To achieve political disruption, an established institutional victim is found and it is repeatedly bullied. But projection psychology is deployed to make the bullying sound like a noble path where the institution is portrayed as the bully and the people are the victims. The objective is a power grab of increased authoritarianism. When people do not trust traditional political systems, they look elsewhere. That’s when support for disruptive political extremes grows and society sleepwalks from disruption and towards authoritarianism.
Under the guidance of Cummings, these applications have spread across the EU, parliamentary sovereignty, the civil service, the judiciary and the BBC. They are softened up by repeatedly challenging, undermining and weakening the targeted institution through the media to the point where the public attitudes to the institution changes. The messaging is wrapped around democracy, Independence, nationhood, sovereignty and making our own laws and decisions to ‘take back control’. But paradoxically, the perpetrators of this disruption are not giving control back to the people they serve, but are tricking people into giving away the control to the people who claim to serve them.
Tragically, these cloak and dagger tactics are working. “Take back control” with lies about the European Union, the National Health Service and Turkey’s EU membership created the outcome of Brexit. Members of our gold standard rule of law under the judiciary have been undermined as ‘enemies of the people’. MPs (including expelled senior members of the Tory party) who tried to prevent a no-deal Brexit were targeted as ‘saboteurs’ or ‘unpatriotic’. The BBC are consistently referred to as “part of the metropolitan liberal elite”.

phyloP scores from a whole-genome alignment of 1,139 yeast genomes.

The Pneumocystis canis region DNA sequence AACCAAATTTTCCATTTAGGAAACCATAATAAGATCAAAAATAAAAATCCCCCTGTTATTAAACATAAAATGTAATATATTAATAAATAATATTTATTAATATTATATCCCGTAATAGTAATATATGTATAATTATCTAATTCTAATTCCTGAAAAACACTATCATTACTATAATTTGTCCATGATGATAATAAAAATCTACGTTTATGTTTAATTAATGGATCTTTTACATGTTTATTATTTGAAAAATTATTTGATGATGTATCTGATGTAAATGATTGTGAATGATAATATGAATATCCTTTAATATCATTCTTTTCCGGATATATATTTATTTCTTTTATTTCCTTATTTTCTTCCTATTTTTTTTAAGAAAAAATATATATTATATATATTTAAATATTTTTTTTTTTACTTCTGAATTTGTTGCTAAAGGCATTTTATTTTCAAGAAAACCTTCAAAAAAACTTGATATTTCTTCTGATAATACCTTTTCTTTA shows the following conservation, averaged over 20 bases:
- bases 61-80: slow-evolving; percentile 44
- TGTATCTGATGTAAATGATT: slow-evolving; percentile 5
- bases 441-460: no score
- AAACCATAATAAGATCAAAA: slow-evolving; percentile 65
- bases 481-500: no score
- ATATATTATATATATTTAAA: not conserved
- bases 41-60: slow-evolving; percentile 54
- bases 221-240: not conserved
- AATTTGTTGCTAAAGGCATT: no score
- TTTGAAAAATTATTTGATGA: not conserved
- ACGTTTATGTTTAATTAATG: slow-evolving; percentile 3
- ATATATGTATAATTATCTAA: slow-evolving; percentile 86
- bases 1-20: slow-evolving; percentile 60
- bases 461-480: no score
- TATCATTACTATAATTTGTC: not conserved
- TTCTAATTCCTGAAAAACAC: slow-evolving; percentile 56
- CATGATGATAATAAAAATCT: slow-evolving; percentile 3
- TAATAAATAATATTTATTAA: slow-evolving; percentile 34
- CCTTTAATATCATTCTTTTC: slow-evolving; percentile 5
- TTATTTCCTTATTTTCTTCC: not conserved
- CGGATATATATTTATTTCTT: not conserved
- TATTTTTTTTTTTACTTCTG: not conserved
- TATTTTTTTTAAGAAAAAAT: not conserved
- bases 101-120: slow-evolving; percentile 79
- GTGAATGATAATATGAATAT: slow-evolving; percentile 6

Cummings is proving that disruptive stories and lies, allied to Machiavellian cunning and upending convention by framing our institutions as “out of touch” and “elite”, could be much more populist than reason and fact. He is deploying all the techniques that have worked for him during the EU Referendum: disruption, deception, duplicity, intimidation, witch-hunting, populist sloganeering and applying them onto a new set of targets.
What isn’t clear, is whether Dominic Cummings’ boss, Boris Johnson actually buys into this disruption ideology. Johnson doesn’t appear to enjoy conflict; he wants power accompanied by confetti, flowers and applause. The only ideology that he buys into is the ideology of winning a popularity contest for himself.
The love of government-led disruption against established institutions runs the risk of becoming a destructive force. It becomes harmful for society. The foundations of a civil and protected society are replaced with rubble. It risks becoming nothing more than emperor’s new clothes theory. History has taught us that when you disrupt and destroy the machinery that has served a society well and replace it with something much worse, it turns into something that becomes repugnant and with disastrous consequences. We ignore the lessons of history at our peril.